I wouldn't judge Jake Gyllenhaal so fast. He went about it the right way and adopted his puggle. I personally am looking to get one solely because I live in an apartment and hated small dogs until I came across a hybrid of the two I can tolerate the most. Also, I've yet to find a puggle here in the Midwest that's more than $400...definitely not the thousands. But hey, that might be a west coast price. But the puggles that are for sale from breeders are normally spayed/neutered, up to date on shots, and socialized before hand. Not to mention the fact that adopting dogs nowadays can be just as expensive without the health guarantee. I used to be completely bent on only adopting a puppy but after some research, a lot of these adoption shelters are turning this into a profit as well and overcharging.

    • profile image

      Jason 8 years ago

      Although I think that adopting an existing pet is always preferable due to overcrowded animal shelters, suggesting that these people are doing any more wrong than pure-bred breeders is preposterous. Not all, or perhaps even most, dog breeders are scrupulous about their breeding habits to begin with. In addition, there is no sound reason to believe these cross breeds are more likely to be unhealthy - if anything, the opposite is true, due to, as pointed out, the abundance of recessive genes in many breeds. In fact, I would go so far as to say that pure-breeding dogs is borderline cruelty to animals - how many dogs do you think are euthanised annually because they turned out to be less than ideal breeding artifacts? And of those that survive, certain genetic disorders are nearly inevitable like cataracts and hip problems in Black Labs and temperament problems in spaniels.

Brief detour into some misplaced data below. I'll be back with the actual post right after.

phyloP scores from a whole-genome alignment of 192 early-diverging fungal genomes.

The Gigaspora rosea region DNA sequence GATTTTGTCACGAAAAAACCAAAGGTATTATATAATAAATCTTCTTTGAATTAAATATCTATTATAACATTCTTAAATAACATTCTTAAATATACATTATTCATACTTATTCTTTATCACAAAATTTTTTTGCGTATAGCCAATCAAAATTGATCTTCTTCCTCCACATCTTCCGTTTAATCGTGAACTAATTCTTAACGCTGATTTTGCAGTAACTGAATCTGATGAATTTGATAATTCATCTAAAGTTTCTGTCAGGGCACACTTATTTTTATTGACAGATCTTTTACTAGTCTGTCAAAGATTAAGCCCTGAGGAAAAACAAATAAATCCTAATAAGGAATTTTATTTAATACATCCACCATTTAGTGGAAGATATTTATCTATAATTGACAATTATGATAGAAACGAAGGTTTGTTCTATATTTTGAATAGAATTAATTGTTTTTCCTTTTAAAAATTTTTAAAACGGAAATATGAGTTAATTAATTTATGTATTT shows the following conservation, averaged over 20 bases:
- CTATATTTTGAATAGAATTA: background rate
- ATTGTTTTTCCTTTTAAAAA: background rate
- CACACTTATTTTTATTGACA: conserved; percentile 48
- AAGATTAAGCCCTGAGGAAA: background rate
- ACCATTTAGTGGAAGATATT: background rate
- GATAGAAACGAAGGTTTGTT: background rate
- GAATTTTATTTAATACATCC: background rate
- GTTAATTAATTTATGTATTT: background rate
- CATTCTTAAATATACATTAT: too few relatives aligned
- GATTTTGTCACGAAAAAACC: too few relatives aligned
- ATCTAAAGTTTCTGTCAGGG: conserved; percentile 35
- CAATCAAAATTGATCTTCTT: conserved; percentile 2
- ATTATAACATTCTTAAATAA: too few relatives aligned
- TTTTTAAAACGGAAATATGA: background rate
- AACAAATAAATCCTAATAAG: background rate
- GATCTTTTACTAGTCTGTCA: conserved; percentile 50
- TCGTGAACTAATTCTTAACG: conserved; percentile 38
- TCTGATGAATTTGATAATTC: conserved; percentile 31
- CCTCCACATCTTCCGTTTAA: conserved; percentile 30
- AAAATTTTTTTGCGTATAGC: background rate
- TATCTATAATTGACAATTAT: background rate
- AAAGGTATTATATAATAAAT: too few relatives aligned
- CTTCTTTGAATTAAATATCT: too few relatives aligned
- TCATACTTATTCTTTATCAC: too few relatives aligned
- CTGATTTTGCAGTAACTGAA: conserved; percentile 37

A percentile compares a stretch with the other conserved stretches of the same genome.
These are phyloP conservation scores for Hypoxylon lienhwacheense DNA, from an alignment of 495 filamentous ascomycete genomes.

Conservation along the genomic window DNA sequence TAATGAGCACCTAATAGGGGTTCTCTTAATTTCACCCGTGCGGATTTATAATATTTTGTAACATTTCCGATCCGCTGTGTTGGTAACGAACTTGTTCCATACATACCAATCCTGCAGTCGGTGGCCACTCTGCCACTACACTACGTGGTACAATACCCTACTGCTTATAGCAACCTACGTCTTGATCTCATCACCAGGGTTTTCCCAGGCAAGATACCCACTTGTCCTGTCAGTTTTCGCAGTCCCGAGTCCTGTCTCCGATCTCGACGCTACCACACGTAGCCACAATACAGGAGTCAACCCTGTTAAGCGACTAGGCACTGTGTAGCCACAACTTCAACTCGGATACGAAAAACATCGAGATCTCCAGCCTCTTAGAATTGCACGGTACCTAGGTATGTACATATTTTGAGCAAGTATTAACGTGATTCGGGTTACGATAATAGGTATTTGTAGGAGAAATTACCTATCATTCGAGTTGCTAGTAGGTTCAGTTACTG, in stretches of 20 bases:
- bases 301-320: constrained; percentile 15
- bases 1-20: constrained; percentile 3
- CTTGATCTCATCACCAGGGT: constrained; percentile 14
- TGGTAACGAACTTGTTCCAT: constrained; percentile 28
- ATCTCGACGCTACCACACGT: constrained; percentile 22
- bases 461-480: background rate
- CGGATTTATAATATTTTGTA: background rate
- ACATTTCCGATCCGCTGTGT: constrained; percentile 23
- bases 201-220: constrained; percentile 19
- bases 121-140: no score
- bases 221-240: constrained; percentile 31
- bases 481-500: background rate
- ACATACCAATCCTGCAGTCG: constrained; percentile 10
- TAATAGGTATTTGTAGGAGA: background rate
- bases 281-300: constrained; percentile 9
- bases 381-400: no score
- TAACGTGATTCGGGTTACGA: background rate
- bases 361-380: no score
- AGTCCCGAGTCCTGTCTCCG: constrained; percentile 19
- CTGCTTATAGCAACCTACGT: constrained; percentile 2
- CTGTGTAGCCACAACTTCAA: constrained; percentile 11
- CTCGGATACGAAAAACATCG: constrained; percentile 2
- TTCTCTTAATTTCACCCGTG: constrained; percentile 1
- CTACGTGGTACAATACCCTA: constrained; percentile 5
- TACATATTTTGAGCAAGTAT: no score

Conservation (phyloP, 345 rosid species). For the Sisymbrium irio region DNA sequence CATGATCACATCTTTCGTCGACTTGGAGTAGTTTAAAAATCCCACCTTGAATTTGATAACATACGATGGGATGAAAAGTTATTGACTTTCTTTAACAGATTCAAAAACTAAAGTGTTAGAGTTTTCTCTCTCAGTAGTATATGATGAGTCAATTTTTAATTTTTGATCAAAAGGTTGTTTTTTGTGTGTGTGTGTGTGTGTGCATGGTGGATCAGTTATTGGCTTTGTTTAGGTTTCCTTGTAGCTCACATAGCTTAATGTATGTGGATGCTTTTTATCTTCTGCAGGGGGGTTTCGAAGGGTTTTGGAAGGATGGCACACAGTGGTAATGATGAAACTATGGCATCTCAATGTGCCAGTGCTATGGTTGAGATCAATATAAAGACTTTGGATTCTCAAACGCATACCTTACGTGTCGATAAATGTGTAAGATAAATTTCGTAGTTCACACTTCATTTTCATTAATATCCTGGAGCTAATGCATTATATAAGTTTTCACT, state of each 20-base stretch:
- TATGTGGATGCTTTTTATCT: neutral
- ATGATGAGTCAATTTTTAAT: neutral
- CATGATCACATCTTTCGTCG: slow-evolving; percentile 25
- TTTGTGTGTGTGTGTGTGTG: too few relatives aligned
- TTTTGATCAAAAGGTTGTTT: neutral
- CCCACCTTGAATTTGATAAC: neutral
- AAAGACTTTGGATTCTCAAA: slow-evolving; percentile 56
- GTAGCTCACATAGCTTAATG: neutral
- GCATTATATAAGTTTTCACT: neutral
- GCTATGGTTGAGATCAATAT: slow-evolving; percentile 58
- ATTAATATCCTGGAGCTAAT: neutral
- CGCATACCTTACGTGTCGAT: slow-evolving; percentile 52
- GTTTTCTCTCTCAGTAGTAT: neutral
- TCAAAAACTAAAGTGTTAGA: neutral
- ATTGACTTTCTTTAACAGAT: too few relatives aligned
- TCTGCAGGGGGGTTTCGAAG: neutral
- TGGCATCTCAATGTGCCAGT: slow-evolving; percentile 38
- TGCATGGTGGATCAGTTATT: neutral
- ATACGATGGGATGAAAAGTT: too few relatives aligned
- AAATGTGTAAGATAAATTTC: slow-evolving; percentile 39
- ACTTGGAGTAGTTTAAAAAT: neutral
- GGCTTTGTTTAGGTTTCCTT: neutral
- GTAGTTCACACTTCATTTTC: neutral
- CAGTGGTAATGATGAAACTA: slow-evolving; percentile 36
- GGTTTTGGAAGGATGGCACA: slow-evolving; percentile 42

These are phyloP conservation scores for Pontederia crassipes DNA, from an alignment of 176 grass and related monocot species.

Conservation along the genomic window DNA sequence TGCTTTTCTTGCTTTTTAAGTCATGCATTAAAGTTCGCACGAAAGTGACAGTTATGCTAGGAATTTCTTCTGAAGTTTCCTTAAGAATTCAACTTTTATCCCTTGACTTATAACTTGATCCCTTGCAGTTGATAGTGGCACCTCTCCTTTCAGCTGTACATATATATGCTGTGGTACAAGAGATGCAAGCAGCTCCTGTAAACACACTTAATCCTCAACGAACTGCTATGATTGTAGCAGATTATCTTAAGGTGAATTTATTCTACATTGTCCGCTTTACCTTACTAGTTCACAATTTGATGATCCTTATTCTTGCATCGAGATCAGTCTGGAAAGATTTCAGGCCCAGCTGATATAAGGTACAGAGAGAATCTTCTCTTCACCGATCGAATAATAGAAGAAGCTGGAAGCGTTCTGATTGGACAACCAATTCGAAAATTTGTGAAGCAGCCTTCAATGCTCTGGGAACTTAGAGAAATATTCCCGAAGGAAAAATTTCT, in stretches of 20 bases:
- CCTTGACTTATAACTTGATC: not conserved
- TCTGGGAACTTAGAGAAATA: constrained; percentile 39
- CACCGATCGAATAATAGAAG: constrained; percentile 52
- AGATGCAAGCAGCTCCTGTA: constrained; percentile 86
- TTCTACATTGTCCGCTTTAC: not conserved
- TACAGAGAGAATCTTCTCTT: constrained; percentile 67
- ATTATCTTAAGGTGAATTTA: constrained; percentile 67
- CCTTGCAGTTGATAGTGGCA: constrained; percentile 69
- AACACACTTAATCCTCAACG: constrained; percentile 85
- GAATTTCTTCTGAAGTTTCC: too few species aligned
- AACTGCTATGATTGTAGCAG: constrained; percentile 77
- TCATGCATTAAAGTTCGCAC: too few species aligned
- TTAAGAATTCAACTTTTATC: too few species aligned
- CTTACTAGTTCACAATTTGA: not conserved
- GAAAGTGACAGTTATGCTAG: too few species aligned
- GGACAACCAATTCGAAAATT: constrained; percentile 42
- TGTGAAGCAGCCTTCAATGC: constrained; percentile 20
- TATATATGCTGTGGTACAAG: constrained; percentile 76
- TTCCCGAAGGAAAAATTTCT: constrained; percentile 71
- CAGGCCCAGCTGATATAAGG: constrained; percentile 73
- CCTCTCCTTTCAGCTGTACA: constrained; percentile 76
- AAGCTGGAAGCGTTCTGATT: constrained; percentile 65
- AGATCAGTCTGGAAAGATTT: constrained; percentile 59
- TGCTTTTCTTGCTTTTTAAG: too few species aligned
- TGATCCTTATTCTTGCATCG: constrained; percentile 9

• helenathegreat profile image

      helenathegreat 9 years ago from Manhattan

      Dar Nelson, did you even read my article? You are the one "spouting off" without a clue. It absolutely DOES matter that people are SELLING mutts as "breeds" because of the global pet overpopulation problem. Goldendoodles don't have ANY health problems? Give me a break. They have all of the health benefits of any other mutt but they are not magically immune.

      I urge you to read what I've written again. Read a couple more of my hubs. I am hardly ignorant, and usually I love to have intelligent arguments posted at the bottom of my hubs, but you make absolutely no sense. Of course German Shepherds can have terrible hips. Trying to dispute that would make me insane, not uninformed. This article is against the selling of mutts as "purebreds," with breeders taking advantage of uninformed people who want "hypoallergenic" dogs. You're a joke.

    • profile image